STEC (also known as VTEC) infection can cause serious disease, including bloody diarrhoea, and sometimes haemolytic uraemic syndrome. Infection usually results from consuming contaminated food or water, or from contact with infected animals or people. Avoid eating undercooked burgers and unpasteurised milk products, and thoroughly wash salad vegetables before eating.

Last updated: 01 July 2012

What is Shiga toxigenic Escherichia coli infection?

  • Escherichia coli (E.coli) are bacteria commonly found in the gastrointestinal tract of people and animals. Many types of E. coli are harmless.
  • Some types of E. coli can produce toxins (Shiga toxins). These are called Shiga toxigenic E. coli (STEC) and are sometimes called verocytoxin producing E. coli (VTEC). There are various strains of STEC, e.g., E. coli O111 and E. coli O157. The outbreak of STEC in Germany in 2011 was caused by a new strain, O104.
  • STEC infections cause a diarrhoeal illness.
  • Sometimes STEC infections can result in Haemolytic Uraemic Syndrome (HUS).
  • HUS is a severe condition characterised by kidney failure, bleeding and anaemia. It can sometimes be fatal.

What are the symptoms?

The symptoms of STEC infection include:

  • diarrhoea that may have blood in it
  • abdominal cramps
  • nausea and vomiting.

Symptoms can last 5 to 10 days. Symptoms can be severe in children, the elderly and people with reduced immunity.

If HUS results from the STEC infection, symptoms may include:

  • bruising, or a rash of fine red spots
  • reduced urination
  • reduced consciousness.

Other complications can develop following HUS including long-term kidney damage, high blood pressure and seizures.

How is it spread?

STEC is carried by animals, such as cattle. People are infected when they come into contact with the faeces of an infected animal or person, either directly or indirectly.

STEC is spread through:

  • consuming contaminated food (e.g. undercooked burgers, unwashed salad vegetables, and unpasteurised milk or milk products)
  • drinking or swimming in contaminated water
  • person-to-person contact, for example contact with faeces of an infected person when changing a nappy
  • person-to-animal contact on farms or petting zoos, for example contact with cattle that carry the infection.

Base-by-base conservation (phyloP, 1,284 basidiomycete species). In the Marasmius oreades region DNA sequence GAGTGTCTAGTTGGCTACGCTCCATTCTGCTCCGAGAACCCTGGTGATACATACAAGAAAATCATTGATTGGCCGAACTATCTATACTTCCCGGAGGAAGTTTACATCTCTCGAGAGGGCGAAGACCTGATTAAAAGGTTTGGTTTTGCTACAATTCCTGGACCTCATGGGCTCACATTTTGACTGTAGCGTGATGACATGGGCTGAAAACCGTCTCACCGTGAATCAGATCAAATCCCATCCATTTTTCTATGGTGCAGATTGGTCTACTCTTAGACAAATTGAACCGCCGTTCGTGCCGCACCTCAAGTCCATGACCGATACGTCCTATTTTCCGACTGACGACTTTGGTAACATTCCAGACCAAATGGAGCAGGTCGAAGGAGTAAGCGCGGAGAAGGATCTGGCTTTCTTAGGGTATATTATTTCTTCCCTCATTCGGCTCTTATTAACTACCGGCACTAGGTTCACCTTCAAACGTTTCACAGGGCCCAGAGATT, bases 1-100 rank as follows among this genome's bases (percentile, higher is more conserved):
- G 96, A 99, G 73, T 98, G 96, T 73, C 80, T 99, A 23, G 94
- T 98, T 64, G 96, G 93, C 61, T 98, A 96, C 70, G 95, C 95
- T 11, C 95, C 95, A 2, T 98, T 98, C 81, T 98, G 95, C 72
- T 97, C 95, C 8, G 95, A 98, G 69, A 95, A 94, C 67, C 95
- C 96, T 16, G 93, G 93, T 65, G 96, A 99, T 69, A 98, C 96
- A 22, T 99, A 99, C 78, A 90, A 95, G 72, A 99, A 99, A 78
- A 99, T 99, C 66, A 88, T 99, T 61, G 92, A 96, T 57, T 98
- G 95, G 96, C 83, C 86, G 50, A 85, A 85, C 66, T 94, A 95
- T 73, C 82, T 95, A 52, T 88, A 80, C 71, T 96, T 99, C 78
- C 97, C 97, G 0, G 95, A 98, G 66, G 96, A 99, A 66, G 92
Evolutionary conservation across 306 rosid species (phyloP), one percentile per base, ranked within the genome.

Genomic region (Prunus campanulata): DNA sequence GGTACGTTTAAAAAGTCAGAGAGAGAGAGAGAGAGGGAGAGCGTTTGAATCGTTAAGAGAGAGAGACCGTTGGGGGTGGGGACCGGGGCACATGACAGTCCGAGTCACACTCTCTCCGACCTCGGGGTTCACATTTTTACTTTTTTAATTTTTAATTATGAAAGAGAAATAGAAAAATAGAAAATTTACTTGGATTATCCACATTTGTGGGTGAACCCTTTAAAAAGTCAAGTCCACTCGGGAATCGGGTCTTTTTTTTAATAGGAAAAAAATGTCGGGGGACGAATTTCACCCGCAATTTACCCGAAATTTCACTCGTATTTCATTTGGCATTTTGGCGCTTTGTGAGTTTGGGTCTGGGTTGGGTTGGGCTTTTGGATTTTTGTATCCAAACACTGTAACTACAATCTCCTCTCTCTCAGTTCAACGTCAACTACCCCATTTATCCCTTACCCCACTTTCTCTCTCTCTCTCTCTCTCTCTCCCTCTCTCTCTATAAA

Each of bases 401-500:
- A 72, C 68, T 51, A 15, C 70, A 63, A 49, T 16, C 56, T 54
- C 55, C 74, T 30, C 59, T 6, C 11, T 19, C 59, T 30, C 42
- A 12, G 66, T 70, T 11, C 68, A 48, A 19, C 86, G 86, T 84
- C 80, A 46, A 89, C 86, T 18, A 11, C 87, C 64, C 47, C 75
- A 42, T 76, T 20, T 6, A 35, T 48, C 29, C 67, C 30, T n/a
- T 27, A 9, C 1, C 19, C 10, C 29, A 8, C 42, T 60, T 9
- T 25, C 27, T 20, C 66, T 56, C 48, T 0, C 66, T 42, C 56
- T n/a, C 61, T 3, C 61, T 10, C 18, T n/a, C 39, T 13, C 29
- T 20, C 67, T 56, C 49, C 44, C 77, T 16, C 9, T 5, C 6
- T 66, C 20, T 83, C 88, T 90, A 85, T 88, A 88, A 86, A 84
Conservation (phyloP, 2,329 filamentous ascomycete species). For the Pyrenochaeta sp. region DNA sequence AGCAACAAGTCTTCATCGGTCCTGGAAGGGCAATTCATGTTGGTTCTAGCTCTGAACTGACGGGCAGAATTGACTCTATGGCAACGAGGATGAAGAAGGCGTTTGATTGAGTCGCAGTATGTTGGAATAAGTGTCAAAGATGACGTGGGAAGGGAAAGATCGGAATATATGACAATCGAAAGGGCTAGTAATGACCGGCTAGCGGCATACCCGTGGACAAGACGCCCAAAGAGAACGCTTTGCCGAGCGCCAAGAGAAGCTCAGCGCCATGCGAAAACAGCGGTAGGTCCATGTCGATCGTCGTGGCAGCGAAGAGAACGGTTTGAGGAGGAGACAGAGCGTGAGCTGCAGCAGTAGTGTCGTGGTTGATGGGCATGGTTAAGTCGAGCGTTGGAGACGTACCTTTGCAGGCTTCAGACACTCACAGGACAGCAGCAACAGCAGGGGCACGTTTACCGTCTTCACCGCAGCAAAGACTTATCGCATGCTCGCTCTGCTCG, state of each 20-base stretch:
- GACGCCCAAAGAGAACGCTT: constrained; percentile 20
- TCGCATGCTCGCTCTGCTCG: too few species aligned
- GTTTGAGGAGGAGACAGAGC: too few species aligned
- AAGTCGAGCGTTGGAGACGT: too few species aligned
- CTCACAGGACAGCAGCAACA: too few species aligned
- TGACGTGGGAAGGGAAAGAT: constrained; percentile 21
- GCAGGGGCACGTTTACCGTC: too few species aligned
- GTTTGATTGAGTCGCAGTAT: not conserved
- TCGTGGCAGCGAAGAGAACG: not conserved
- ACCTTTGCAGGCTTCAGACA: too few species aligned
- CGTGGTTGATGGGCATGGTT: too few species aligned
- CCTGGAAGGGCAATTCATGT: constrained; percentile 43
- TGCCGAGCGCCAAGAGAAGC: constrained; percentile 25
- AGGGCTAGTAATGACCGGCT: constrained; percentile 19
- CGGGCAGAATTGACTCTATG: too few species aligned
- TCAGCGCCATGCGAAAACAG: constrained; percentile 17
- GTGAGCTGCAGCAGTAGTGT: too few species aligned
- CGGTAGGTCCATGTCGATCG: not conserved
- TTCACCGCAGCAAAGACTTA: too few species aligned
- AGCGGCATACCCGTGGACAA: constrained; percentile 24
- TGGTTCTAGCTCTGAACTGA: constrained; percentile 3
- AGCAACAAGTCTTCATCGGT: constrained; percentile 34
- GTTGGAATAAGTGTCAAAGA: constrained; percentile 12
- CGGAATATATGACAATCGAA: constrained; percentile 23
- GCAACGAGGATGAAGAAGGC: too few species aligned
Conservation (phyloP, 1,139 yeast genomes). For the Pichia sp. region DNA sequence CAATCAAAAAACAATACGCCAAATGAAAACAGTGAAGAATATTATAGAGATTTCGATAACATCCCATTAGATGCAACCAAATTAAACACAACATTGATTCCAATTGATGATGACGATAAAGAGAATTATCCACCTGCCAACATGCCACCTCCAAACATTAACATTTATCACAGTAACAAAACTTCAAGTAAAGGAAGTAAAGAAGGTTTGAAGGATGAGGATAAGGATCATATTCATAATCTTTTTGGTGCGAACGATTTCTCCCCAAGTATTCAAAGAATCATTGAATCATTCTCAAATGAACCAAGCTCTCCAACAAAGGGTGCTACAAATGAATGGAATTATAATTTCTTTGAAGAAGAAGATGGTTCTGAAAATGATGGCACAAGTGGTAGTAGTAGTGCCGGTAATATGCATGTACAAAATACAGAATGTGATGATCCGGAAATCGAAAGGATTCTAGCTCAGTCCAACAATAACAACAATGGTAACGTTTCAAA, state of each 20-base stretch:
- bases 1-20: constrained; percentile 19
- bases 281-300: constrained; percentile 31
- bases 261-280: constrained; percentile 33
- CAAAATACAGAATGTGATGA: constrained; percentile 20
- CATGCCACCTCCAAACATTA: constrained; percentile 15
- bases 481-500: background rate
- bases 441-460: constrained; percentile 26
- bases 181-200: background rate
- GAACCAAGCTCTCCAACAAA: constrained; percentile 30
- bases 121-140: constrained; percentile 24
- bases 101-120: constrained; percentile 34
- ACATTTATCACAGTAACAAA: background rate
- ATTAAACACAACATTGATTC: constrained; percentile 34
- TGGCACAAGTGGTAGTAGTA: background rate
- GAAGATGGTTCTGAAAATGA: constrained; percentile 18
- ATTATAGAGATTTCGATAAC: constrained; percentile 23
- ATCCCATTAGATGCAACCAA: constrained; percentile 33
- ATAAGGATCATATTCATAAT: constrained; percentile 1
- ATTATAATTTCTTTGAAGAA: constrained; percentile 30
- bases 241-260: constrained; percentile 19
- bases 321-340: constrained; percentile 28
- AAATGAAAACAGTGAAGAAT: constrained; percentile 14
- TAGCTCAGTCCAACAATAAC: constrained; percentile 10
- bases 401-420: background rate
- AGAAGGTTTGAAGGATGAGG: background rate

Who is at risk?

Anyone can be infected but young children and older people are at risk of severe disease. HUS is more common in children.

How is it prevented?

STEC infection is prevented by:

  • Safe food storage and food handling:
    • only use clean knives and cutting boards when preparing ready-to-eat foods
    • wash knives and cutting boards in hot water and soap between use
    • cook hamburgers and sausages thoroughly, to at least 71° Celcius. Although colour alone is not necessarily a good indicator, do not eat hamburgers or sausages if there is any pink meat inside
    • thoroughly wash vegetables and fruit before eating
    • do not eat unpasteurised dairy products
  • Washing your hands thoroughly with running water and soap for at least 10 seconds. Hands should be washed before eating and preparing food, after touching pets and farm animals and after using the toilet or changing nappies. Children should be assisted to wash their hands properly.

How is it diagnosed?

Diagnosis of STEC infection is made by testing a sample of stool (faeces) for the bacterium or toxin. Blood tests can identify antibodies to the infection. Diagnosis of HUS depends on blood test and examination of the patient.

How is it treated?

  • If you have symptoms, see a doctor.
  • Specific treatment of STEC is not usually necessary
  • Antibiotics are not recommended and may be harmful
  • Anti-diarrhoeal medicines should be avoided
  • HUS is a serious disease that is treated in intensive care units in hospitals. Dialysis and blood transfusions are often required.

What is the public health response?

Doctors, hospitals and laboratories must confidentially notify cases of STEC and HUS to the local Public Health Unit. Public Health Unit staff will work with the doctor, the patient or the patient's family to identify possible sources of infection. In outbreaks, the public health unit, in collaboration with the NSW Food Authority, will investigate to identify and control the likely source of infection.

For further information please call your local Public Health Unit on 1300 066 055

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